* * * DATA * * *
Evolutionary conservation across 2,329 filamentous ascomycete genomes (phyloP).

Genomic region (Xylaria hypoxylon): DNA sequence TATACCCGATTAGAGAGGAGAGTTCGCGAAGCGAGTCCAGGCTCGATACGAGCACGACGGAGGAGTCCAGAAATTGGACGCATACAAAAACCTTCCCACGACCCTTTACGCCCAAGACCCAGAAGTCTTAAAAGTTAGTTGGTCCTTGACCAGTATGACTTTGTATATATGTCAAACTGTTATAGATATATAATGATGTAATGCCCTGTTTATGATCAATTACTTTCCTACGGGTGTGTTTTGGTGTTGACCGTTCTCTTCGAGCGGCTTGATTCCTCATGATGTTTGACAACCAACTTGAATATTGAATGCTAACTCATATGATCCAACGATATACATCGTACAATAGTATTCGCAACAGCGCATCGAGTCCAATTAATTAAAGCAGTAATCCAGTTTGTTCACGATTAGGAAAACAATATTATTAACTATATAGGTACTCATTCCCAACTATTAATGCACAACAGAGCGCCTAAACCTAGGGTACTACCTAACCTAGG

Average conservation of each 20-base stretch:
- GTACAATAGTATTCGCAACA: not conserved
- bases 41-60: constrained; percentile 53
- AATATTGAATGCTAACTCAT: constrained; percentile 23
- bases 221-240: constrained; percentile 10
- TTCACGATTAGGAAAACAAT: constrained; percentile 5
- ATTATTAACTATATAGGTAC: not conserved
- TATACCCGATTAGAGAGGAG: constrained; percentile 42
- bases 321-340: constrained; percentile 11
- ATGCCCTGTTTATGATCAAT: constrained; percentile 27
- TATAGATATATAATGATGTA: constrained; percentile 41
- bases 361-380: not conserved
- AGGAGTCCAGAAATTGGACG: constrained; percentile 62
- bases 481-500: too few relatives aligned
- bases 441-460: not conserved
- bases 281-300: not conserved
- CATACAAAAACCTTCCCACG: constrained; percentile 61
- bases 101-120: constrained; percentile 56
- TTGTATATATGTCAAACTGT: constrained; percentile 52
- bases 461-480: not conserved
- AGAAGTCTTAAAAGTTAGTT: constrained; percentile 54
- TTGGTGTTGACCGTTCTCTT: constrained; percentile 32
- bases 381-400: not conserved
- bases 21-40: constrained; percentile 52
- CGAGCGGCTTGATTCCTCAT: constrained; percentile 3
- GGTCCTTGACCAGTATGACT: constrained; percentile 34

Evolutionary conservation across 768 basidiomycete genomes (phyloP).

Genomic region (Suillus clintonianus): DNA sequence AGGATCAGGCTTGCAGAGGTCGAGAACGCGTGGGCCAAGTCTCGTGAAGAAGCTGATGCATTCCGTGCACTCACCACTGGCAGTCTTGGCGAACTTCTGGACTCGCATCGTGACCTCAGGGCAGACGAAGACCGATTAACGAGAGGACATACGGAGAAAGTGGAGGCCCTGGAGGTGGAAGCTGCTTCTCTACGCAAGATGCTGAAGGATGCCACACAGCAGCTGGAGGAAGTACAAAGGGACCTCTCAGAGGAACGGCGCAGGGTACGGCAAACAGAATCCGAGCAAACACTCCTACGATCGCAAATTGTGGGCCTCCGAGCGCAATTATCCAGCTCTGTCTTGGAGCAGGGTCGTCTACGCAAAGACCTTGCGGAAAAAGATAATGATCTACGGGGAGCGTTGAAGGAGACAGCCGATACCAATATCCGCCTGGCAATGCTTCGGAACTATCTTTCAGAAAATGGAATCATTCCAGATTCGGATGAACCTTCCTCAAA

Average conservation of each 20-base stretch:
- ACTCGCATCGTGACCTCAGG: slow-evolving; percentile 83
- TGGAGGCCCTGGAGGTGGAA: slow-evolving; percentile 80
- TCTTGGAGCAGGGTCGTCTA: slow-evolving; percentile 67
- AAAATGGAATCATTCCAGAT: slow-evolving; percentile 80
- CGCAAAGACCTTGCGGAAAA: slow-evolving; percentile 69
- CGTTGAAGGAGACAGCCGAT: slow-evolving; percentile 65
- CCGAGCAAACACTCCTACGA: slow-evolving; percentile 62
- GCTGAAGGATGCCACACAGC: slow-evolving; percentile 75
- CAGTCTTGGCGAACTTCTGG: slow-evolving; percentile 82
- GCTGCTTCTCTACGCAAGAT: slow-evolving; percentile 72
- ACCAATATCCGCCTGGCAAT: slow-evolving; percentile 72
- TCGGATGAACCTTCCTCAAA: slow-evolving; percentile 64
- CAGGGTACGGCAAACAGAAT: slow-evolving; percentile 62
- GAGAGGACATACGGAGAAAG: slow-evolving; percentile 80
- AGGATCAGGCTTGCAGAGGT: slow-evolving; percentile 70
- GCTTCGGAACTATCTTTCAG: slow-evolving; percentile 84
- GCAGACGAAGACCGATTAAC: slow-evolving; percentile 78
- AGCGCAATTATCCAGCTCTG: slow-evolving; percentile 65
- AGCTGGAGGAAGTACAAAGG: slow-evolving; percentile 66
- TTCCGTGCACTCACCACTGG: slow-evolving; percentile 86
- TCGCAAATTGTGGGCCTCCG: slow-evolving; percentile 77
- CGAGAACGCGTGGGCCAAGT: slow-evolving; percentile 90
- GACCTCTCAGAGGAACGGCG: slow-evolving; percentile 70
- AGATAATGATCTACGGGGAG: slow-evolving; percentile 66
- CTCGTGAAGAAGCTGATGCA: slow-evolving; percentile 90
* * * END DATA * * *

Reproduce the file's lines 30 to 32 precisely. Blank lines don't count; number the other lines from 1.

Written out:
Genomic region (Suillus clintonianus): DNA sequence AGGATCAGGCTTGCAGAGGTCGAGAACGCGTGGGCCAAGTCTCGTGAAGAAGCTGATGCATTCCGTGCACTCACCACTGGCAGTCTTGGCGAACTTCTGGACTCGCATCGTGACCTCAGGGCAGACGAAGACCGATTAACGAGAGGACATACGGAGAAAGTGGAGGCCCTGGAGGTGGAAGCTGCTTCTCTACGCAAGATGCTGAAGGATGCCACACAGCAGCTGGAGGAAGTACAAAGGGACCTCTCAGAGGAACGGCGCAGGGTACGGCAAACAGAATCCGAGCAAACACTCCTACGATCGCAAATTGTGGGCCTCCGAGCGCAATTATCCAGCTCTGTCTTGGAGCAGGGTCGTCTACGCAAAGACCTTGCGGAAAAAGATAATGATCTACGGGGAGCGTTGAAGGAGACAGCCGATACCAATATCCGCCTGGCAATGCTTCGGAACTATCTTTCAGAAAATGGAATCATTCCAGATTCGGATGAACCTTCCTCAAA

Average conservation of each 20-base stretch:
- ACTCGCATCGTGACCTCAGG: slow-evolving; percentile 83